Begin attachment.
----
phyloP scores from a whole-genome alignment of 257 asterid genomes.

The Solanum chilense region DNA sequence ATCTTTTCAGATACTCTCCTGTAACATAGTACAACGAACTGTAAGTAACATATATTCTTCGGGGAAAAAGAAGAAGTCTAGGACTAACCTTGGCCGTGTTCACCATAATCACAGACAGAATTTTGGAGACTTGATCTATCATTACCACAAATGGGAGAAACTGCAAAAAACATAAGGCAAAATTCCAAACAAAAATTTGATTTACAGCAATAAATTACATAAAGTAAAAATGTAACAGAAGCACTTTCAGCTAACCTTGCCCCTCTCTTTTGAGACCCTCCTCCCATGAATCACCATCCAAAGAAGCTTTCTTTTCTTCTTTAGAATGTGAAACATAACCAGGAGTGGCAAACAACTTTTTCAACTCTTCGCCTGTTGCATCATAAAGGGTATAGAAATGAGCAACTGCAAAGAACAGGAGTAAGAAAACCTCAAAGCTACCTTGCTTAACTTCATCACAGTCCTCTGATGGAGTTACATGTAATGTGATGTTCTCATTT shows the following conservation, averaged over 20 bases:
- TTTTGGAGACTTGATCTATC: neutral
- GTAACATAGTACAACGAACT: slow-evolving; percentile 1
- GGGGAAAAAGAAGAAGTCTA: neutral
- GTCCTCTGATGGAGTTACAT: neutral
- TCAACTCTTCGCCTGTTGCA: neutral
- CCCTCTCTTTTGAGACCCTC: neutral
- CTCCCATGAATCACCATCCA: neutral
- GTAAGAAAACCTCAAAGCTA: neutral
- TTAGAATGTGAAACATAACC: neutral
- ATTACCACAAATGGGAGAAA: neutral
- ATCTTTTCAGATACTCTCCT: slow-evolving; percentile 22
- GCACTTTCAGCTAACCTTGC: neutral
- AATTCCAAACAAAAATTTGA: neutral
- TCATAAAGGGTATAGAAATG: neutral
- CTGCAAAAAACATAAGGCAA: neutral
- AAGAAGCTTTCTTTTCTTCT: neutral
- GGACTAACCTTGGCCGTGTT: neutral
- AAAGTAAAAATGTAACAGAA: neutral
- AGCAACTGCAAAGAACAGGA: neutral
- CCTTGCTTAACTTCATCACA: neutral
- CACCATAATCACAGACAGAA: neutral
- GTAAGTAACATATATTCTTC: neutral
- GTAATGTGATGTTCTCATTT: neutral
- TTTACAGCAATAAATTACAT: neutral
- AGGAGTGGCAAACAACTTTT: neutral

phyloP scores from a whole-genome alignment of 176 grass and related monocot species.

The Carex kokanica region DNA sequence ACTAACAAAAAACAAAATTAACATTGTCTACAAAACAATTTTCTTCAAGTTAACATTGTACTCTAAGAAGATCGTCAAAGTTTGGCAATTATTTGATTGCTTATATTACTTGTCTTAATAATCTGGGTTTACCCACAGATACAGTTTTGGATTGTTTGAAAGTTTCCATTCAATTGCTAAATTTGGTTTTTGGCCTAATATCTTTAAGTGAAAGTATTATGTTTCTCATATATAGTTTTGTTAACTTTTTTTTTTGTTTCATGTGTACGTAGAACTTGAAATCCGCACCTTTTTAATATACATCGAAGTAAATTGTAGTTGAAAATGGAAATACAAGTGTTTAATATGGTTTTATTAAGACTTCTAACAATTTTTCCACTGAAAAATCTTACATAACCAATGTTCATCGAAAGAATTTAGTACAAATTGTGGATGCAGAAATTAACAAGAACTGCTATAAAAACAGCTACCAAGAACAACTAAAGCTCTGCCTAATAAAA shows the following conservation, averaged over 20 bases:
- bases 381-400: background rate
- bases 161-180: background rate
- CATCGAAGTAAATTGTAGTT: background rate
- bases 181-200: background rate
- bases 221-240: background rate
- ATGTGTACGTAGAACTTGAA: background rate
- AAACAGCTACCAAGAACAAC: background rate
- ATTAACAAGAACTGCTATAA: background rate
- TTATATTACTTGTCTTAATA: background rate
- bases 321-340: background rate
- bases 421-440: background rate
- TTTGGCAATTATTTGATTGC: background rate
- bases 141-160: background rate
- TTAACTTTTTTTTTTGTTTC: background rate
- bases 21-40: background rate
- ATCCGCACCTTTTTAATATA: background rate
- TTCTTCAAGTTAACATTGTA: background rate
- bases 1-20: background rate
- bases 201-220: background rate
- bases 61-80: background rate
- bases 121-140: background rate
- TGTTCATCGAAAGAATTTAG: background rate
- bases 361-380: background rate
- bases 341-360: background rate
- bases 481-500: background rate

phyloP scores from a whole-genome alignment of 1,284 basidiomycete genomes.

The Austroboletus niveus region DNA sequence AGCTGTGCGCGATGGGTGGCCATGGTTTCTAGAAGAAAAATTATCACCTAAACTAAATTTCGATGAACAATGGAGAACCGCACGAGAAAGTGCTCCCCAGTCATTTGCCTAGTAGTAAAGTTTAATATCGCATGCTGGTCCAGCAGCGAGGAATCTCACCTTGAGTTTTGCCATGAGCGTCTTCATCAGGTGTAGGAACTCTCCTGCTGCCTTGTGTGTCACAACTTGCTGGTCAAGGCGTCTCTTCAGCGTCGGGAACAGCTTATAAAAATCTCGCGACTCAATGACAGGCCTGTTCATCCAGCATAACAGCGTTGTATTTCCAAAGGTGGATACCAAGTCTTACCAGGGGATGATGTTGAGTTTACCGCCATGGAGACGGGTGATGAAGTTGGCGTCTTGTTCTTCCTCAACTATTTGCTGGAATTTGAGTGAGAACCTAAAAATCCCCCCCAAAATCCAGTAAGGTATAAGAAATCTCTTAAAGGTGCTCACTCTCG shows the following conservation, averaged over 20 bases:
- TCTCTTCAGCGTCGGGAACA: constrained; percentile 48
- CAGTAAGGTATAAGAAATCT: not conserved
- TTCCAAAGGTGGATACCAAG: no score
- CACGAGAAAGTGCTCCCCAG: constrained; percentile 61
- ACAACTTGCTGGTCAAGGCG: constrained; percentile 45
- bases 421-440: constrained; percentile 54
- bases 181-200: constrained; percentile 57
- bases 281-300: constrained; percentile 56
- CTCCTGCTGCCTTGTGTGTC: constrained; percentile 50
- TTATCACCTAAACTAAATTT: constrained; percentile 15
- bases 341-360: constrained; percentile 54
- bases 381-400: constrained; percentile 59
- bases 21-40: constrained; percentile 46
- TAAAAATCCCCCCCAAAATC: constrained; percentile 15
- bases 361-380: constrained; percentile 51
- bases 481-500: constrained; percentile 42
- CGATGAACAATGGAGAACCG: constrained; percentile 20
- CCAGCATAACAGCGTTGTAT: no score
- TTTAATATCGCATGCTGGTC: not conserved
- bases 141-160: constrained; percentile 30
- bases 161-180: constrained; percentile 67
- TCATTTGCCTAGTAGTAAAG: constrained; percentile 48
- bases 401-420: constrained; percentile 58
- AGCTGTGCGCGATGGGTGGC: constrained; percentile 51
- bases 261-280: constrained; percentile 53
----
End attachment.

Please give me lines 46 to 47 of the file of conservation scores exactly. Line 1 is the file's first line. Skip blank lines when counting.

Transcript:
- TTCTTCAAGTTAACATTGTA: background rate
- bases 1-20: background rate